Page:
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Scranton teachers walk picket lines

There are no teachers or students inside Scranton School District buildings. Educators are on strike.

SCRANTON, Pa. — After working years without a contract or pay raise, teachers in one of the area's largest school districts hit the picket line.

Hundreds of Scranton School District teachers and paraprofessionals went out on strike Wednesday.

Teachers have been without a contract since 2017, and those Newswatch 16 spoke to say enough is enough.

"We want a fair contract. We want a good health care program. We haven't had raises in five years, and we deserve a raise," said Sandy Marino, a Scranton first grade teacher.

Teachers in the school district have been working without a contract and without raises since 2017. The school board wants to fund raises with savings from a new healthcare plan but the union won't agree to that.

"We've tried every way we can to come to an agreement with the district. We've more than met them halfway with their proposals, and after five years, this is necessary. Scranton is a town that was built on the backs of union workers and we are standing up for our rights," said Matthew Loftus, Scranton Federation of Teachers. 

There's also a conflict with the plan for health care in the budget, although right now, health care has been stripped from these employees while the strike goes on, a first in the district's history.

"I would say it was one of the meanest things I've ever seen anyone do. I know Mr. Audi represents Lake Lehman. They didn't cut it, Abington didn't cut it, Old Forge didn't cut it," said Rosemary Boland, president of the Scranton Federation of Teachers.

Between no pay raises in years and cuts to programs in the past, Boland says the problems keep piling up.

"Good kids are in our schools, kids who want to learn. Their parents want them there, their parents put their kids there, and they entrust their kids to us. This district has caused chaos. The administration has to take responsibility for their actions and correct their actions to protect the health, safety, and wellness of every child in our school. It's outrageous, just outrageous."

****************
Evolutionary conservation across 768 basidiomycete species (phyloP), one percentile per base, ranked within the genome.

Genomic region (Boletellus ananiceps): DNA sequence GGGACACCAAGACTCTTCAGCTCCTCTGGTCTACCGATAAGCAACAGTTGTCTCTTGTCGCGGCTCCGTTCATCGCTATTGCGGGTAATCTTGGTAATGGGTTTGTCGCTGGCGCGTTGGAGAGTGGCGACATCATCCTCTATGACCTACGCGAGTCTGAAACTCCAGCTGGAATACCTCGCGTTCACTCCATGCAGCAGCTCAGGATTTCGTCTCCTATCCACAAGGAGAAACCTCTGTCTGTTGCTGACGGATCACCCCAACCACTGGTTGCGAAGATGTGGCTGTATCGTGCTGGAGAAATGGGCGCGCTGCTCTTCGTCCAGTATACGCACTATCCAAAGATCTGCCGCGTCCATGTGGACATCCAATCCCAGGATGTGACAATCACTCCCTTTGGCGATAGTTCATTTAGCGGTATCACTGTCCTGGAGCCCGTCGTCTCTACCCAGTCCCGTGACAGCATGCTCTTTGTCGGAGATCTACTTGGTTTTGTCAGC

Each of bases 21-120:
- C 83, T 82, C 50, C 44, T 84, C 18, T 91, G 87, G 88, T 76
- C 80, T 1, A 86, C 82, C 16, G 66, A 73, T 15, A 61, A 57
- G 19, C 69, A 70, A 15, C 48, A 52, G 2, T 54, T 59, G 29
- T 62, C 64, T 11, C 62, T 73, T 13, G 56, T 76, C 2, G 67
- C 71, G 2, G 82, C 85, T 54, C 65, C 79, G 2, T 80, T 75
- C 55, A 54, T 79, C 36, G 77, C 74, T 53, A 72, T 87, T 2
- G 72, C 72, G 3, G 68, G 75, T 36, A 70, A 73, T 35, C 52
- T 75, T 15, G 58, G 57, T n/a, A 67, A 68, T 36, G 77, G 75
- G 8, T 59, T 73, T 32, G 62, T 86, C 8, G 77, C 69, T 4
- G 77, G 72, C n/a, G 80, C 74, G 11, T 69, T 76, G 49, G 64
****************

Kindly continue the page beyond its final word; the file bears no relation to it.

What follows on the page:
Boland hopes the teacher's union and the district can get back to negotiations sometime this week, but no date or time has been set.

While the strike continues, the school district's cafeteria contractor Aramark is providing boxed breakfast and lunch for families.

The Scranton JCC put together a program for kids who need daycare while out of class.

Carli Kalinoski says it's similar to a program the JCC ran while Scranton students were out of class because of the pandemic last school year.

"It's kind of like all the fun parts of the school day without the learning," Kalinoski said. "this is a little worse, though, because you really have no idea how long we're going to be doing it. We kind of just had to, today, just really roll with the punches."

That's what families will have to do while the strike continues.

Newswatch 16 spoke with Ro Hume, a member of the school board member who is a member of the negotiating team. She said that there aren't any new negotiations planned.

Hume also said that the new healthcare plan that the board is proposing would save the district more than $3 million dollars a year and would be able to fund raises for teachers but not retroactive pay for the past five years of raises. That, she said, is not financially sustainable.

Teachers will stay on the picket line until 3 p.m. Wednesday and return Thursday morning.

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